Terri remembers her dad had two phones on his desk, including a red one. “Only a four-star general at the Pentagon and my dad had the number,” she says.

“This was the ’50s, this was the Cold War, and he would have been the first one to know if there was an attack on the United States,” Rick says.

Sears ad with wrong number

The red phone rang one day in December 1955, and Shoup answered it, Pam says. “And then there was a small voice that just asked, ‘Is this Santa Claus?’

The straight-laced Shoup, not one for monkey business, was not amused. But the little boy crying on the other end of the red phone eventually convinced Shoup the call was no joke. So he ho-ho-hoed and subsequently discovered from the child’s mother that the telephone number had been advertised by Sears. Oops.

The red phone kept ringing. Shoup assigned airmen to play Santa. Something that seemed silly at first, but the children were overjoyed:

“He got letters from all over the world, people saying, ‘Thank you, Colonel,’ for having, you know, this sense of humor. And in his 90s, he would carry those letters around with him in a briefcase that had a lock on it like it was top-secret information.”

Thank goodness for essential personnel, and the Christmas spirit that lives on despite Grinches or government shutdowns.



Advent calendar (Pexels copyright-free image)

Advent calendar candies – not for humans

Advent calendars. Remember those?

Wiki explains, “An Advent calendar is a special calendar used to count the days of Advent in anticipation of Christmas. Since the date of the First Sunday of Advent varies, falling between November 27 and December 3 inclusive, many Advent calendars, especially those that are reusable, often begin on December 1, although those that are produced for a specific year often include the last few days of November that are part of the liturgical season.”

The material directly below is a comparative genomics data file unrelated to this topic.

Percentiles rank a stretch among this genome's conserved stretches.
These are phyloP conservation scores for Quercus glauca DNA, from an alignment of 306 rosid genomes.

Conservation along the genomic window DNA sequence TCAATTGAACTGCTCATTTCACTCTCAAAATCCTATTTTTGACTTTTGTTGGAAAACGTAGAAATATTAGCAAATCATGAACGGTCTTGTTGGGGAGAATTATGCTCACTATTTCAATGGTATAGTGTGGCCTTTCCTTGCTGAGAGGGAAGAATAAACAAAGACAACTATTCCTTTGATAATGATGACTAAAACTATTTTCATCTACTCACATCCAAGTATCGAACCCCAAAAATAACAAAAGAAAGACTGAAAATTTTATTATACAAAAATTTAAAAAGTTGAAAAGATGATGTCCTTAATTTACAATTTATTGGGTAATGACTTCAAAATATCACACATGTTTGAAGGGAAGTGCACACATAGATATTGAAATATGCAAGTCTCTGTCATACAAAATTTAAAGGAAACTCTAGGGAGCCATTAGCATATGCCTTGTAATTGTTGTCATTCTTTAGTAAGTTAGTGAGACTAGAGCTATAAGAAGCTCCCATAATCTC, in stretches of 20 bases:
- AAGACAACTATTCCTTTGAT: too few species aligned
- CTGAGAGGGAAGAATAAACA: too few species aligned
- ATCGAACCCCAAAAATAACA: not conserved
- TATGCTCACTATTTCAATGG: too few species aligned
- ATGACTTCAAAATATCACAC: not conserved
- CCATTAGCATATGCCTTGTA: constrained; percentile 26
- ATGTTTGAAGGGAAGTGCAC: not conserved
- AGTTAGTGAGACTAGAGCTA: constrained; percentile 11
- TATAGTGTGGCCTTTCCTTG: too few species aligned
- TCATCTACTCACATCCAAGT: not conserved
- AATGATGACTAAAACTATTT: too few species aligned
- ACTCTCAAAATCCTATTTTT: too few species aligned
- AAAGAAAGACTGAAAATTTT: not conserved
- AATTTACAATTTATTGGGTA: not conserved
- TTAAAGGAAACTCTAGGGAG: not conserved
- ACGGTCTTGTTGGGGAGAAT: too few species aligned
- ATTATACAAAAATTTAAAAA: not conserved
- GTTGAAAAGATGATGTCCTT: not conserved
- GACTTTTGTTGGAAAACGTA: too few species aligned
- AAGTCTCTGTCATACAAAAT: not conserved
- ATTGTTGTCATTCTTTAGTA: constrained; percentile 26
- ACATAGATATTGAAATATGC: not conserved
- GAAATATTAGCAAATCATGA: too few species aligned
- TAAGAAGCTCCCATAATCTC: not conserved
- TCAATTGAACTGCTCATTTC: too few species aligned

So busy British mom Jess Evans – instead of grabbing a calendar that would keep her children in mind of the reason behind the season, the birth of Jesus – picked up a Garfield calendar at the local B&M. A box of candies accompanied the calendar. Special treats to steep excitement for the coming holidays. (Not something that came with my advent calendars – candies were reserved for Sunday.)

But nine-year-old Alissa didn’t like the candies. They tasted – funny.

Picky, however, isn’t the attitude to foster in the run up to Christmas. Jess Evans dismissed the complaint, noting the odd greenish color of the “chocolate” but assumed they were an apple flavor.

Days later, with the candies going uneaten, the curious mother asked what the problem was. Her daughter didn’t say they were horrible, after all. Jess was gifted with the box. The box that included a description of the contents that were yogurt cat treats flavored with catnip. YUM.

“I was in shock and felt like the worst mother ever when I realized I’d bought her a calendar for cats,” Evans told Entertainment Daily. “I have a degree in English literature and creative writing. But still couldn’t read a calendar and it had taken me 11 days to realize.”

Good news is, Alissa is okay. I’ll bet advent is one season she’ll never forget.